The lack of difference in OGT expression suggests that changes in O-GlcNAc modification are likely due to other enzymatic activity, such as decreased OGA in the HH group, or simply elevated circulating glucose levels and subsequently increased flux through the hexosamine biosynthetic pathway, which is associated with insulin resistance. Biochemically, altered glucose metabolism is a requisite for aberrant O-GlcNAc expression and, in general, nutritional intake, whether it is fatty acid, nucleotide, or glucose, has demonstrated an effect on O-GlcNAcylation as UDP-GlcNAc, the donor molecular for O-GlcNAc, sits at the nexus of these metabolic pathways [19]. As such, lifestyle factors such as diet and exercise should be expected to play a key role in O-GlcNAc modification. In the subjects examined, O-GlcNAc modification did not correlate with VO2 max suggesting that O-GlcNAc modification does not provide insight into an individual’s aerobic capacity or pulmonary functional competence. To date, relatively little is known regarding the effect of chronic exercise on O-GlcNAc modification in blood to help explain this relationship.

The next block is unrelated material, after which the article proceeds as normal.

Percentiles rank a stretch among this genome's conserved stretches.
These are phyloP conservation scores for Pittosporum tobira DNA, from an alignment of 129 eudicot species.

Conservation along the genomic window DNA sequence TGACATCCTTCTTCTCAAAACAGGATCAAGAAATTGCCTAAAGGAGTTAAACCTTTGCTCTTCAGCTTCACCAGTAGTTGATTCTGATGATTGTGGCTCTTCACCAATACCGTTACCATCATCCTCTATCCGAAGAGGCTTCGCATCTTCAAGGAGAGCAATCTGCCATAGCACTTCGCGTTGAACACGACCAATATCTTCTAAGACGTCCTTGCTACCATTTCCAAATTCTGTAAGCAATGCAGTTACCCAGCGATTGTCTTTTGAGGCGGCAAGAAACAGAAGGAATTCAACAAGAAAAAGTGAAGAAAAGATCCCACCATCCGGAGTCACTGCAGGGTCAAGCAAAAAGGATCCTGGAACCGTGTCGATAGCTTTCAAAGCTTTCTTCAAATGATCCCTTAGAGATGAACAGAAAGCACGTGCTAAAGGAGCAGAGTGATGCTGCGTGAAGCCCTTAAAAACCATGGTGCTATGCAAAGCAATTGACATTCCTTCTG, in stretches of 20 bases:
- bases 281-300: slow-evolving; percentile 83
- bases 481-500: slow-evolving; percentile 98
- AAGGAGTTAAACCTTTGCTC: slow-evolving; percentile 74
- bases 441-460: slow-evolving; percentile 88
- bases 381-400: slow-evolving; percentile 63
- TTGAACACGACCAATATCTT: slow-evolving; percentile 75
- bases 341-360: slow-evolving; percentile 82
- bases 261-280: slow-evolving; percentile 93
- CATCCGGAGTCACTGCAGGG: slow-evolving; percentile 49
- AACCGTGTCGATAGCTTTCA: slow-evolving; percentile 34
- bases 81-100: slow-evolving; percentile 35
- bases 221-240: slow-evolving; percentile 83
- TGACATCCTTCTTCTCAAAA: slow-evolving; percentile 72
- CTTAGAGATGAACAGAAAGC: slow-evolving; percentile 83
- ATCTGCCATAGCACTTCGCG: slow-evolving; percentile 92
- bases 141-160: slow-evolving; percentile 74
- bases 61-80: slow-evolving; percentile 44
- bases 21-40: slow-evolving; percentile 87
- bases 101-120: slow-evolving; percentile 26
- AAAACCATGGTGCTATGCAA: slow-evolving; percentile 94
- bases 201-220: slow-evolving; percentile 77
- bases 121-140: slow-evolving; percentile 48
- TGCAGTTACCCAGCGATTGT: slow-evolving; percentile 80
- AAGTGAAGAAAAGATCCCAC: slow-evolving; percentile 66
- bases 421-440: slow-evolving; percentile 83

Given the lack of studies examining differences in protein O-GlcNAc in a young clinically healthy population, especially with respect to susceptibility towards chronic disease development later in life, our observations provide a foundation for long-term studies of O-GlcNAc as a sensitive screening tool for risk of future metabolic disturbances. We acknowledge the practical limitations associated with administering protein O-GlcNAc quantification via immunoblot analysis to large populations, nonetheless this preliminary research demonstrates the utility of O-GlcNAc analysis as a screening tool. Moving forward, prospective studies following O-GlcNAc modifications over time along with changes in health status, insulin resistance, or the progression of diagnosed diabetes are warranted.